The Top Myths about Medical Malpractice Lawsuits

Myth #1: Medical mistakes don’t kill or hurt that many people.

FACT: According to an article in the Journal of the American Medical Association (JAMA), medical negligence is the third leading cause of death in the U.S.—right behind heart disease and cancer. The JAMA article estimates that medical errors kill roughly 200,000 patients in the U.S. each year. (See article by Forbes) Elsewhere, it is estimated that preventable medical mistakes kill 98,000 people per year, at a cost of $29 billion annually. This makes preventable medical errors one of the biggest annual killers, ahead of diabetes, Alzheimer’s disease, and others. Regardless of the source, it is clear that medical mistakes needlessly kill tens of thousands of people every year.

Myth #2: Medical malpractice claims are on the rise.

FACT: For every 100 people hospitalized, less than one of those patients suffers a serious, preventable medical injury. Yet only 1.5% of those injured patients ultimately file a malpractice lawsuit. Further, the actual number of malpractice claims that get paid has remained fairly steady between 1991 and 2003, according an analysis by the nonpartisan Kaiser Family Foundation: 13,687 in 1991 to 15,287 in 2003. By 2011, the number of paid claims nationwide went down to 9,497. And, while the number of medical malpractice claims rose slightly in 2013, the total amount of claims filed remains at the lowest level in a decade. For perspective, the total number of claims paid is just one-tenth of the number of hospital deaths that can be attributed to mistakes, so it’s hard to claim that patients are filing frivolous claims. (See article by Huffington Post and report by The Civil Justice Resource Group)

Myth #3: Medical Malpractice payouts are increasing in size and number of payouts.

FACT: Malpractice payouts are costing less than they did 10 years ago. In 2003, the total amount of malpractice payouts reached a peak of nearly $5 billion. In 2012, a total of 12,142 malpractice payouts were made at total amount of $3.6 billion, which is significantly less and is also 3.4% lower than in 2011, according to a report from Diederich Healthcare. In fact, the total amount of medical malpractice payouts has steadily dropped each year since 2003. In 2013, 96% of all medical malpractice claim payouts were due to a settlement and not after a trial. Just 3% of all claims were resolved by a trial.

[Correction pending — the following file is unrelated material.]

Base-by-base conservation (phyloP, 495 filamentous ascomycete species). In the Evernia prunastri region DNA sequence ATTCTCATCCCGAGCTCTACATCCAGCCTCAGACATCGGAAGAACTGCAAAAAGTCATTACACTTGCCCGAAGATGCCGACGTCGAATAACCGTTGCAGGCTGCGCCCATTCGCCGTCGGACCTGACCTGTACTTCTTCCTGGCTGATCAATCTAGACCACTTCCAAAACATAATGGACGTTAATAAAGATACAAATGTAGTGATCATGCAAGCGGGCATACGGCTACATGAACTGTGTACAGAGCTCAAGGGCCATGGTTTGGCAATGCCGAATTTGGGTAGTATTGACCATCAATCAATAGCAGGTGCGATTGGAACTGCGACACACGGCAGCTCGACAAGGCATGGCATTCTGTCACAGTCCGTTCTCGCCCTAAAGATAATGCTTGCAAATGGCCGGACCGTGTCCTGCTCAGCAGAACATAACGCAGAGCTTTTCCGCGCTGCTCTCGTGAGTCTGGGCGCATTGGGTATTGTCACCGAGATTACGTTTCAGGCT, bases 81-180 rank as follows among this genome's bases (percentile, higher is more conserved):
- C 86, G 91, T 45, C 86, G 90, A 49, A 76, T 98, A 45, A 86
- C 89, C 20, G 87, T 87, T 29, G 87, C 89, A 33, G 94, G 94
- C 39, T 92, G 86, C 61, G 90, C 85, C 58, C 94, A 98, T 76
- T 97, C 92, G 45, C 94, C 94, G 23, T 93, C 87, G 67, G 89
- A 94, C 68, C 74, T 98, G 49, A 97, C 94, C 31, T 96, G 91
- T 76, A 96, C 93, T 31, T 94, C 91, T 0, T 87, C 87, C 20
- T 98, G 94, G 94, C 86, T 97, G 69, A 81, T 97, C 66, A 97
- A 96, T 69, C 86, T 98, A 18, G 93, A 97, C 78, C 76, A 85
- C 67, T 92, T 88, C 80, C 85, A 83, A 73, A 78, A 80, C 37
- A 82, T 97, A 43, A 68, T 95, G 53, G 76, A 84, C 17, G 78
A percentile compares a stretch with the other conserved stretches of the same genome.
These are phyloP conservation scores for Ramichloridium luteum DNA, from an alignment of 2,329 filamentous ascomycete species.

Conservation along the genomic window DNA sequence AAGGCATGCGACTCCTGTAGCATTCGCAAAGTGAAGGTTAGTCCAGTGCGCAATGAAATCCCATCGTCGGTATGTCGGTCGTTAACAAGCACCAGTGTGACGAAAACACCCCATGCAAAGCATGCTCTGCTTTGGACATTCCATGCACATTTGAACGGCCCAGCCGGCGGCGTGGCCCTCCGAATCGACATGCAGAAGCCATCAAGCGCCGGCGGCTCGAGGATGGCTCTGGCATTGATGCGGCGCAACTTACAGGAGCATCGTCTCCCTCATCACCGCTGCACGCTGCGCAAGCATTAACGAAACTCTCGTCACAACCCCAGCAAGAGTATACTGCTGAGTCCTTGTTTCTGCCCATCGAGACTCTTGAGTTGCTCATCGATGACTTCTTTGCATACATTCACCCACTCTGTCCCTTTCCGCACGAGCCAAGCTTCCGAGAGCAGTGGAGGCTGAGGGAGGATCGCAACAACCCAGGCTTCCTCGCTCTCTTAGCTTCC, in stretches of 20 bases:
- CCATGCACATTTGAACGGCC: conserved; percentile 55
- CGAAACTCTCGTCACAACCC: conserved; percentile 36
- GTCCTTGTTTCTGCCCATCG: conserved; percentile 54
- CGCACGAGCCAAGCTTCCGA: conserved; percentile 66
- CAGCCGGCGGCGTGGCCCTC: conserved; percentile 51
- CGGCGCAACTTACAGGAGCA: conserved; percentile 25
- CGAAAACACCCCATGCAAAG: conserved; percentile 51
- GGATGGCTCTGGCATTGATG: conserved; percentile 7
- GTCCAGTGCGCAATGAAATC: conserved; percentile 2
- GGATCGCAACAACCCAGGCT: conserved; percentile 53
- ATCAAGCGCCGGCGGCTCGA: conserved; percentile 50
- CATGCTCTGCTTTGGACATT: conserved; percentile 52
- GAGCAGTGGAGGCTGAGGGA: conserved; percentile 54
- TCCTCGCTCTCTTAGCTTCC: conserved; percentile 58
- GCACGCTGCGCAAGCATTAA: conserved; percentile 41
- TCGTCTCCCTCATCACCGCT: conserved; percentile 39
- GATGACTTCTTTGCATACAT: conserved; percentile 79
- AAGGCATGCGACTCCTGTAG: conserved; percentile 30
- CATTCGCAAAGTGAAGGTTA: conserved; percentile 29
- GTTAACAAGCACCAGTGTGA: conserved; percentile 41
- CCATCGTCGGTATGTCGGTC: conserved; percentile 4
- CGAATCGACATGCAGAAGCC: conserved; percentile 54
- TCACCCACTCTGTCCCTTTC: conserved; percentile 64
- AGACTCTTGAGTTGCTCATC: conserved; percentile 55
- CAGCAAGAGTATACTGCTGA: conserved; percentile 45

Myth #4: Malpractice claims drive up the cost of health care.

FACT: Proponents of tort reform would try to convince you that medical malpractice lawsuits increase the cost of health care and increase the cost of doctors’ malpractice insurance coverage. According to tort reformers, states should enact laws to limit the damages and awards in malpractice cases in order to reduce health care costs and spending. However, state-by-state statistics show this to be a false assertion. The non-partisan Congressional Budget Office (CBO) attempted to find a statistical link between health care spending and state medical liability laws, but was unable to find a connection. The CBO stated it, “found no evidence that restrictions on tort liability reduce medical spending. Moreover, using a different set of data, CBO found no statistically significant difference in per capita health care spending between states with and without limits on malpractice torts.” (See report from American Association for Justice)

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